The number of times where I’ve gotten to that screen and noticed myself physically slump into my chair in relief for just a moment long enough to sit back up and jump back into the fray is telling. But it’s not just a “I have a breather where I don’t have to worry about dying” sort of break, as you have to EARN that mutation screen and the stress build-up when you don’t is noticeable. It’s the fact that, for just a brief moment, your brain suddenly has to shift gears and solve a new type of problem. You’re no longer watching every inch of the screen for the next threat and a new target, but you have to sort of pull yourself way out of that threatened state and think in a different way. Even if you instantly see which mutation you know you want and click it right away, there’s still that brief trigger of a moment where your brain is using a different set of problem solving skills. And that is rejuvenating in a really important way. It’s like the little dip in the flow channel that keeps your momentum up instead of grinding you into the dirt. And it doesn’t take much, right? It’s just a single decision. It is exactly how much it needs to be and it makes the flow of the entire game painfully elegant.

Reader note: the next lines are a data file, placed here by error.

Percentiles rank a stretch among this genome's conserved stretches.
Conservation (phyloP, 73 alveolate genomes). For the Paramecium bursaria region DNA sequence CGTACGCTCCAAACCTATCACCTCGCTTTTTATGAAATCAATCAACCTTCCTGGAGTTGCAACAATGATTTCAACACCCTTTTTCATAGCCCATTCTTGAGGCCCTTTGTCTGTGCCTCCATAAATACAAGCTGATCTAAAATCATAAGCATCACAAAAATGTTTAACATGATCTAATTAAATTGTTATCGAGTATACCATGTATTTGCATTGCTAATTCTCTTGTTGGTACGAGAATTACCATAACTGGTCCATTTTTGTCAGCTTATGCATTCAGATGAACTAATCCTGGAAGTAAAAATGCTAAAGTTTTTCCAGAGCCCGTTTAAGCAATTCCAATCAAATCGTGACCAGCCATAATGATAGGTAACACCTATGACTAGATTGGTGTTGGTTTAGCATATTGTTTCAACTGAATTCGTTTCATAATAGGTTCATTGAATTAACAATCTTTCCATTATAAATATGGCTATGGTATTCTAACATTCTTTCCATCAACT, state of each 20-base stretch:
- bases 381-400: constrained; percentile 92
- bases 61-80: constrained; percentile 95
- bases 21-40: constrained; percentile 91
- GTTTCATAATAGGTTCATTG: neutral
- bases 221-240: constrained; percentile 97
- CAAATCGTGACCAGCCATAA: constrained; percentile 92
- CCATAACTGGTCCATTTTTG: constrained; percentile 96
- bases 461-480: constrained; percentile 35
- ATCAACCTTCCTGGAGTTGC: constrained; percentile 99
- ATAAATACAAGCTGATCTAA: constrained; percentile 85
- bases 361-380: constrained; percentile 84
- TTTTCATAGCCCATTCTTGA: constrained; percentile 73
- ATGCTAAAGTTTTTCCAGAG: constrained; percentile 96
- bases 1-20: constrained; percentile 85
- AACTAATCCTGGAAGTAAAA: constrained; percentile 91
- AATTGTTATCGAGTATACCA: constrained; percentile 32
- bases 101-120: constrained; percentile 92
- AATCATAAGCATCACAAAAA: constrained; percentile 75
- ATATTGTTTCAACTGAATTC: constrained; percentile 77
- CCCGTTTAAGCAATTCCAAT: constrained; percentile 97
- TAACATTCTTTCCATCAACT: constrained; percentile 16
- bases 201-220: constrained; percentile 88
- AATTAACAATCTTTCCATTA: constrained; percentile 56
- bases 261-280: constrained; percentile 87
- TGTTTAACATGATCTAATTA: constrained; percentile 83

So here’s another reason I love this game. They are so sneaky with the tone. SO SNEAKY. So subtle. I love it and I hate it because of what it does to me. It’s a trick, really, and as kind-of-a-trickster myself, I appreciate a good, subtle trick. They lure you in thinking it’s all mindless fun. Just ‘splosions and screenshake, everybody! Mindless, shootin fun! But it’s all trickery. This game is so melancholy, and so very sad, but it presents in indirect ways. They keep you distracted with fun gameplay so they can stab you with the tone when you’re not paying attention, which probably means it affects way more people who would be turned away by a more direct approach.